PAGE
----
Essays Archives - Page 83 of 101 - The Millions
April 23, 2010
by Buzz Poole
At first blush, connecting contemporary art to the heyday of seafaring might seem incongruous, but sailors were the eyes of the world for landlubbers, returning home with tales of what mystical, depraved and wondrous sites and cultures existed just beyond the horizon.
April 22, 2010
by Sarah McCoy
Given the current YA vampire and fantasy craze, I wonder if novels staked in the normal can find the ardent following they did with my generation. Will young readers with an acutely developed taste for bloody bites and wizard wands be captivated by the story of industrious teenagers facing the universal travails of growing up?
April 21, 2010
by Deanna Fei
Amid the modern Chinese version of capitalism, with its frenzied self-invention and incessant deal-making, my pursuit seemed inexplicable. Some people demanded to know how much money I would earn off my book. Others wondered why anyone in America would care to read about my characters. A few concluded that I must be a spy.
April 20, 2010
With her new novel, So Much for That, Lionel Shriver strengthens her already credible claim to the title of best living American writer. That’s okay. We were the same way with Faulkner and Poe. Nothing’s more American than not quite recognizing some of our most accomplished artists.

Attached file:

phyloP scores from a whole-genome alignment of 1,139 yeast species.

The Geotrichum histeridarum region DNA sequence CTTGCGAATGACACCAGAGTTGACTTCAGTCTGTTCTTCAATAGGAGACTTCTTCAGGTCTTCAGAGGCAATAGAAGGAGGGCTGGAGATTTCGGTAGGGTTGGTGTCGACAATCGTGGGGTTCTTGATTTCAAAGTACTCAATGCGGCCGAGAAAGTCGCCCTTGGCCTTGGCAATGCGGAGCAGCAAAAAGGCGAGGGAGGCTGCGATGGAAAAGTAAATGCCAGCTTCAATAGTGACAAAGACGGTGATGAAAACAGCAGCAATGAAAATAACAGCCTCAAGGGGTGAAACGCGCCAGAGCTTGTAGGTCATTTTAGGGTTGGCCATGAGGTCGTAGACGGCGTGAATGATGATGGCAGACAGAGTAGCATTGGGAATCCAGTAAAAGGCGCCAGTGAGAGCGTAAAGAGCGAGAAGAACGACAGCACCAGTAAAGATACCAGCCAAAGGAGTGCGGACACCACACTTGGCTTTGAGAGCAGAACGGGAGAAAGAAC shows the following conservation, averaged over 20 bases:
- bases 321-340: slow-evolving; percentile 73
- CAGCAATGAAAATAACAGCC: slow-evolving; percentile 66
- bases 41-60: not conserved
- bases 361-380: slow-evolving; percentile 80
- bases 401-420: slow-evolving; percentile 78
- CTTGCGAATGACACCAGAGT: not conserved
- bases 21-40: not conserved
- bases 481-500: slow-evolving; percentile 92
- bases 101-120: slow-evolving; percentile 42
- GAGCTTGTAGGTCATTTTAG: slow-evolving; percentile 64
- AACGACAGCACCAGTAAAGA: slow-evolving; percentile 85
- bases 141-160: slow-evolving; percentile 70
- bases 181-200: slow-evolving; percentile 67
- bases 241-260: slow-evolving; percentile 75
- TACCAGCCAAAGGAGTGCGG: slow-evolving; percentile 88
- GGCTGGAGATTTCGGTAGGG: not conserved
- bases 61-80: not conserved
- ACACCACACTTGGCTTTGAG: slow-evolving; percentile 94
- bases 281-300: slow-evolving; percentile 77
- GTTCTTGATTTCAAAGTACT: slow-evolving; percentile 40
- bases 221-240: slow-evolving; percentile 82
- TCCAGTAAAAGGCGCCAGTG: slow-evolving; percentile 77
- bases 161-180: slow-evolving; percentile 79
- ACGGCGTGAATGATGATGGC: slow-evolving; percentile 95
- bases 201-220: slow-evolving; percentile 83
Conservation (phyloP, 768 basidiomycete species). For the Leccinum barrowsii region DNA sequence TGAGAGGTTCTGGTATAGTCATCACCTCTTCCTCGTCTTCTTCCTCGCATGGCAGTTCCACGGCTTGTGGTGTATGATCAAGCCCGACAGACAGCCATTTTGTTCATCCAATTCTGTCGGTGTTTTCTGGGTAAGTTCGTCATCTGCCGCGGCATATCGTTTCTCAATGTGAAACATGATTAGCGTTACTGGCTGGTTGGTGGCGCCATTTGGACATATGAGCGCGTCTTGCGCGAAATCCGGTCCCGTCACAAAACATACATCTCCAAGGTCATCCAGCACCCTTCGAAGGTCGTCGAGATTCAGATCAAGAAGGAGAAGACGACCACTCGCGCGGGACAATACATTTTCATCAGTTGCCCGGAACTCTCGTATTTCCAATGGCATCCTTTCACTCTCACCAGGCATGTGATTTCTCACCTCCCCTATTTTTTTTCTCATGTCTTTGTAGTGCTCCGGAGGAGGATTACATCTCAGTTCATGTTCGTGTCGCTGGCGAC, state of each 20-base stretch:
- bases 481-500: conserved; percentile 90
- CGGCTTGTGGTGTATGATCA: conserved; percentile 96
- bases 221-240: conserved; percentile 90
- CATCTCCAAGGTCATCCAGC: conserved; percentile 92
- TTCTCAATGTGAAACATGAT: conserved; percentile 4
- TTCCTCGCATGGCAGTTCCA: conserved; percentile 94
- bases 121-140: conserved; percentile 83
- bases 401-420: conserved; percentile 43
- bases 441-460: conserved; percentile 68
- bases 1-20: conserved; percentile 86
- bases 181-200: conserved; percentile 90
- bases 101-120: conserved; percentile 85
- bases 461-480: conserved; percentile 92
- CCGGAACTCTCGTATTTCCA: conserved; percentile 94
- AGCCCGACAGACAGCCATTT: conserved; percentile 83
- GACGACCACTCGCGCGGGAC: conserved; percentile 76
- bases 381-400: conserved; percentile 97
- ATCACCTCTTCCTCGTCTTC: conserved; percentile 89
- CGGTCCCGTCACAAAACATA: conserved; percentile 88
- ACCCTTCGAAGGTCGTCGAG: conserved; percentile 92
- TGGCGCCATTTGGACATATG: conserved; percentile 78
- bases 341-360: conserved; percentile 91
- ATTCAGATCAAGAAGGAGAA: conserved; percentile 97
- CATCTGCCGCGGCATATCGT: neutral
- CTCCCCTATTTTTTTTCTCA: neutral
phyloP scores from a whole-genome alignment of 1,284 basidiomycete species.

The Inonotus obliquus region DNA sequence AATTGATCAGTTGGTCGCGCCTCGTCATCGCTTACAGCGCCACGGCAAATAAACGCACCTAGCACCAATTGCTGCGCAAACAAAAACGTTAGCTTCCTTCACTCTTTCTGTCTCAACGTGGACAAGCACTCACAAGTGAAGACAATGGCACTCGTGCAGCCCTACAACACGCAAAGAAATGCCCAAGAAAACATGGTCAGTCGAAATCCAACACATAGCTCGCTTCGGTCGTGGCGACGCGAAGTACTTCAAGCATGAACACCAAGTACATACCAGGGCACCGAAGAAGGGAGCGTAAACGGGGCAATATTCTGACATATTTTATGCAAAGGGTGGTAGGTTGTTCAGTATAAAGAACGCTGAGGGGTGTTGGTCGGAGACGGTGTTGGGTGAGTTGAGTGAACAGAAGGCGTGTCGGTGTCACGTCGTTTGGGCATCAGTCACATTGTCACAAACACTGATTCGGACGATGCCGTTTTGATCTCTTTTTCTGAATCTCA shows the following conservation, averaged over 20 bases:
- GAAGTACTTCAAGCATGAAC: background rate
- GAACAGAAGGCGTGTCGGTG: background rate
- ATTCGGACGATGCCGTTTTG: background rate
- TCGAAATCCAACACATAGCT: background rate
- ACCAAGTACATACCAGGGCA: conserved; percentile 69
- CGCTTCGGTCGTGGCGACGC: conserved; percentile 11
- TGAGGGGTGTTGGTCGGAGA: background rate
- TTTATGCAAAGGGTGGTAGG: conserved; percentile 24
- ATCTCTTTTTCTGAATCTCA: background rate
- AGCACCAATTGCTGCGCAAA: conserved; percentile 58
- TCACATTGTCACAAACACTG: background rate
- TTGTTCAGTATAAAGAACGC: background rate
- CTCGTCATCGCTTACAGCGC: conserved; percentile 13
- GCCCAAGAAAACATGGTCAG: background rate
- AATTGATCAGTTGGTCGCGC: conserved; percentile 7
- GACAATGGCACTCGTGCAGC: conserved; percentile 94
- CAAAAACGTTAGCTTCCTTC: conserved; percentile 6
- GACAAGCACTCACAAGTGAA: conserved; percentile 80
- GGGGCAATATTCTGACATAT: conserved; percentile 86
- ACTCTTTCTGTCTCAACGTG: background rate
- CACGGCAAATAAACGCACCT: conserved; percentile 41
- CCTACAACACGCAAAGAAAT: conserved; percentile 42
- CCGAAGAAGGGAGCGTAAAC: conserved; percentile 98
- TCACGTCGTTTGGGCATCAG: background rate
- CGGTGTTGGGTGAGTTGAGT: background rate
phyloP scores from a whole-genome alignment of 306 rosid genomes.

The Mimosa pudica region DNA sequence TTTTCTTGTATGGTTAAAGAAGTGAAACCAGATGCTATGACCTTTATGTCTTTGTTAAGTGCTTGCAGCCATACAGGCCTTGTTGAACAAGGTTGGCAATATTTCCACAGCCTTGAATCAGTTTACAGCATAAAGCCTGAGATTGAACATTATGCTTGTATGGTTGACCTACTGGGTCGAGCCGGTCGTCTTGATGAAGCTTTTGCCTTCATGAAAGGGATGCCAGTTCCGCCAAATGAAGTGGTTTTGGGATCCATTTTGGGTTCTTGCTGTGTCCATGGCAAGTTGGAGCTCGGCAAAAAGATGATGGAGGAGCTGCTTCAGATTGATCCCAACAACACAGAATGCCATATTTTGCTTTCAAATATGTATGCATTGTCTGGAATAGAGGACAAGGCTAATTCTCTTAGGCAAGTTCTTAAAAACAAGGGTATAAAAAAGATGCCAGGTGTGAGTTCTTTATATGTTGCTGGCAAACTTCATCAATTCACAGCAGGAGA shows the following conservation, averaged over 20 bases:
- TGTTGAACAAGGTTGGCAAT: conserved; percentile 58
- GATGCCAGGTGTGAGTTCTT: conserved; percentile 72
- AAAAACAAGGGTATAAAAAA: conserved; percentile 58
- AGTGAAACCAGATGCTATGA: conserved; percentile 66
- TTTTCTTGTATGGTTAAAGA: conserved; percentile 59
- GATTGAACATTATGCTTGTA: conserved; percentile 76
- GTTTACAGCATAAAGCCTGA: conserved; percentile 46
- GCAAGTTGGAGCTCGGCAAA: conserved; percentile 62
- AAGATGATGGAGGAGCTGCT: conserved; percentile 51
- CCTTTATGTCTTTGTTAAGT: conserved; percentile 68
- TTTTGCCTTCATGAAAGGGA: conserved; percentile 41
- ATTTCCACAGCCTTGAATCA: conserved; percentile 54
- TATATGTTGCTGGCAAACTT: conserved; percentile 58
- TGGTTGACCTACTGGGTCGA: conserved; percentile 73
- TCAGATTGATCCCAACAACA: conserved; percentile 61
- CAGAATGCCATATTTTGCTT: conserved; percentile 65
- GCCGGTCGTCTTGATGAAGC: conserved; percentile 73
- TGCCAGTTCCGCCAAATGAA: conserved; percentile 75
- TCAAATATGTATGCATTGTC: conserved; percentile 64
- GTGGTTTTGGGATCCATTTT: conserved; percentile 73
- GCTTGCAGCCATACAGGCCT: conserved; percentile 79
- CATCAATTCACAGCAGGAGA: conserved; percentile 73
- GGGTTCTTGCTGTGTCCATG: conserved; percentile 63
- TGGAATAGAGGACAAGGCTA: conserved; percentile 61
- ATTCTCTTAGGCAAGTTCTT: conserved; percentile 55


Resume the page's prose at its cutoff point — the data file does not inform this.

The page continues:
April 15, 2010
How many complications of time and viewpoint novel can a stand and remain viable—and by “viable”, I think I mean both “elegant” and “not completely baffling.”
April 14, 2010
In order to enjoy the Twilight novels, you have to be willing to enter into an intense emotional and hormonal fundamentalism, the twin of the moral fundamentalism apparent in Meyer’s refusal of nuance and ambivalence in favor of an either/or approach to good and evil.
April 9, 2010
The vampire of our cultural moment has become a “vegetarian” of sorts, a Whole Foods shopper–an individual who prefers humanely raised, sustainably farmed food. From the shimmering pâleur of the vampire radiates something new and hardly otherworldly: an aura of white liberal guilt. But maybe it’s only skin deep?
April 8, 2010
Perhaps all those years of reading adventure stories had given me a vocabulary of action, a means to save my father’s life, as if I’d been preparing, through books, for those charged moments without knowing it.
April 2, 2010
Thomas M. Disch possessed a nightmarish imagination that combined J.G. Ballard’s apocalyptic despair and Philip K. Dick’s nightmares.
March 29, 2010
by Kirsty Logan
Three contemporary retellings revisit the Snow White fairy tale. They all twist the old story, but do they subvert it?